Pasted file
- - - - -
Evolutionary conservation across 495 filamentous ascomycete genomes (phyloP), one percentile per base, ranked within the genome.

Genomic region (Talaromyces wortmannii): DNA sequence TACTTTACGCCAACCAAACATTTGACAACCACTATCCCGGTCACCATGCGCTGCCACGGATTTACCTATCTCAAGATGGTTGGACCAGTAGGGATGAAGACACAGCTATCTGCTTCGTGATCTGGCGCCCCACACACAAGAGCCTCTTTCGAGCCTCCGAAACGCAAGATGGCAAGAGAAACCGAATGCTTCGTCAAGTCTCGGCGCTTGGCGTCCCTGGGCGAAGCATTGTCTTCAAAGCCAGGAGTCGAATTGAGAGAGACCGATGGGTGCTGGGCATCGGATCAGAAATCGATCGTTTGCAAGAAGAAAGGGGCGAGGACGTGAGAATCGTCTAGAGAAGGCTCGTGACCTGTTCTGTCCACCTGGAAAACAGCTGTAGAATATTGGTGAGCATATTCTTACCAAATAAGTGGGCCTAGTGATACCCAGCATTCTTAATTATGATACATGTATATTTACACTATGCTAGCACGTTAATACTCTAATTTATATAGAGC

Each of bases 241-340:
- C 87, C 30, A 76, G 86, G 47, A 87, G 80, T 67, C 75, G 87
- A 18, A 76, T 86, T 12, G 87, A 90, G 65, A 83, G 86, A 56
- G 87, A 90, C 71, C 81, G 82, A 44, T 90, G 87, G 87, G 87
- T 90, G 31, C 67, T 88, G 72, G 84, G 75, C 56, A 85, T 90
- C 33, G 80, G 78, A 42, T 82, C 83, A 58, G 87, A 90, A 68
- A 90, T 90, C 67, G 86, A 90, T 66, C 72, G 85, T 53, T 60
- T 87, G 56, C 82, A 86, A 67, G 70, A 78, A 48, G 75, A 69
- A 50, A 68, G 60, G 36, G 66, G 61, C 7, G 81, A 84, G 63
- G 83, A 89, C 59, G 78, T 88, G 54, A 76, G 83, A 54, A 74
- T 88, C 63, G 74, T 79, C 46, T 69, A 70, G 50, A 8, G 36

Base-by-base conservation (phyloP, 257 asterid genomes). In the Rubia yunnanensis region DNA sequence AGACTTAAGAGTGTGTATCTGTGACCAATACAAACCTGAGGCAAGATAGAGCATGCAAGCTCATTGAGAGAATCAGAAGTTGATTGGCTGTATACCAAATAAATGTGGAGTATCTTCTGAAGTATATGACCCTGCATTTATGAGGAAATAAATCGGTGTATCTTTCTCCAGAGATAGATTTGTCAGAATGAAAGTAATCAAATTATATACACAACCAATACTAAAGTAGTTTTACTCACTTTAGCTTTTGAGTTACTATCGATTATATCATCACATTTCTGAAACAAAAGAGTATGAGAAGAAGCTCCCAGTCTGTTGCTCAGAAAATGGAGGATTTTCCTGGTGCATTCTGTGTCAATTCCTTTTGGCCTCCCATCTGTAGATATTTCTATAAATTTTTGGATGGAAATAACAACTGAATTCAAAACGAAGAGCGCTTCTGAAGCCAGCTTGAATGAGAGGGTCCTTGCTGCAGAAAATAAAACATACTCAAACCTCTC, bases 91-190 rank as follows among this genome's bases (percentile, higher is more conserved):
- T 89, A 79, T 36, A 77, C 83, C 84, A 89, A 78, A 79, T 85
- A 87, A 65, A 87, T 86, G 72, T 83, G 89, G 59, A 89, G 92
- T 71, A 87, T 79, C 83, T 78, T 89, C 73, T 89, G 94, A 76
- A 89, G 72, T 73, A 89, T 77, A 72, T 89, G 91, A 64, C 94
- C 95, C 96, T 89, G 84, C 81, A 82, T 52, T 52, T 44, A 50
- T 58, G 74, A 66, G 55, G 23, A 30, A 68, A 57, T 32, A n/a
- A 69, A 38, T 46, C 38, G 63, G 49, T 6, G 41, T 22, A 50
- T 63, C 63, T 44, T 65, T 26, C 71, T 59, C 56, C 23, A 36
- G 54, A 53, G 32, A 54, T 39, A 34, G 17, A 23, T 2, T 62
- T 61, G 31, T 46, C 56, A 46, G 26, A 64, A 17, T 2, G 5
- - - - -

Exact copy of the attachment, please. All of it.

Evolutionary conservation across 495 filamentous ascomycete genomes (phyloP), one percentile per base, ranked within the genome.

Genomic region (Talaromyces wortmannii): DNA sequence TACTTTACGCCAACCAAACATTTGACAACCACTATCCCGGTCACCATGCGCTGCCACGGATTTACCTATCTCAAGATGGTTGGACCAGTAGGGATGAAGACACAGCTATCTGCTTCGTGATCTGGCGCCCCACACACAAGAGCCTCTTTCGAGCCTCCGAAACGCAAGATGGCAAGAGAAACCGAATGCTTCGTCAAGTCTCGGCGCTTGGCGTCCCTGGGCGAAGCATTGTCTTCAAAGCCAGGAGTCGAATTGAGAGAGACCGATGGGTGCTGGGCATCGGATCAGAAATCGATCGTTTGCAAGAAGAAAGGGGCGAGGACGTGAGAATCGTCTAGAGAAGGCTCGTGACCTGTTCTGTCCACCTGGAAAACAGCTGTAGAATATTGGTGAGCATATTCTTACCAAATAAGTGGGCCTAGTGATACCCAGCATTCTTAATTATGATACATGTATATTTACACTATGCTAGCACGTTAATACTCTAATTTATATAGAGC

Each of bases 241-340:
- C 87, C 30, A 76, G 86, G 47, A 87, G 80, T 67, C 75, G 87
- A 18, A 76, T 86, T 12, G 87, A 90, G 65, A 83, G 86, A 56
- G 87, A 90, C 71, C 81, G 82, A 44, T 90, G 87, G 87, G 87
- T 90, G 31, C 67, T 88, G 72, G 84, G 75, C 56, A 85, T 90
- C 33, G 80, G 78, A 42, T 82, C 83, A 58, G 87, A 90, A 68
- A 90, T 90, C 67, G 86, A 90, T 66, C 72, G 85, T 53, T 60
- T 87, G 56, C 82, A 86, A 67, G 70, A 78, A 48, G 75, A 69
- A 50, A 68, G 60, G 36, G 66, G 61, C 7, G 81, A 84, G 63
- G 83, A 89, C 59, G 78, T 88, G 54, A 76, G 83, A 54, A 74
- T 88, C 63, G 74, T 79, C 46, T 69, A 70, G 50, A 8, G 36

Base-by-base conservation (phyloP, 257 asterid genomes). In the Rubia yunnanensis region DNA sequence AGACTTAAGAGTGTGTATCTGTGACCAATACAAACCTGAGGCAAGATAGAGCATGCAAGCTCATTGAGAGAATCAGAAGTTGATTGGCTGTATACCAAATAAATGTGGAGTATCTTCTGAAGTATATGACCCTGCATTTATGAGGAAATAAATCGGTGTATCTTTCTCCAGAGATAGATTTGTCAGAATGAAAGTAATCAAATTATATACACAACCAATACTAAAGTAGTTTTACTCACTTTAGCTTTTGAGTTACTATCGATTATATCATCACATTTCTGAAACAAAAGAGTATGAGAAGAAGCTCCCAGTCTGTTGCTCAGAAAATGGAGGATTTTCCTGGTGCATTCTGTGTCAATTCCTTTTGGCCTCCCATCTGTAGATATTTCTATAAATTTTTGGATGGAAATAACAACTGAATTCAAAACGAAGAGCGCTTCTGAAGCCAGCTTGAATGAGAGGGTCCTTGCTGCAGAAAATAAAACATACTCAAACCTCTC, bases 91-190 rank as follows among this genome's bases (percentile, higher is more conserved):
- T 89, A 79, T 36, A 77, C 83, C 84, A 89, A 78, A 79, T 85
- A 87, A 65, A 87, T 86, G 72, T 83, G 89, G 59, A 89, G 92
- T 71, A 87, T 79, C 83, T 78, T 89, C 73, T 89, G 94, A 76
- A 89, G 72, T 73, A 89, T 77, A 72, T 89, G 91, A 64, C 94
- C 95, C 96, T 89, G 84, C 81, A 82, T 52, T 52, T 44, A 50
- T 58, G 74, A 66, G 55, G 23, A 30, A 68, A 57, T 32, A n/a
- A 69, A 38, T 46, C 38, G 63, G 49, T 6, G 41, T 22, A 50
- T 63, C 63, T 44, T 65, T 26, C 71, T 59, C 56, C 23, A 36
- G 54, A 53, G 32, A 54, T 39, A 34, G 17, A 23, T 2, T 62
- T 61, G 31, T 46, C 56, A 46, G 26, A 64, A 17, T 2, G 5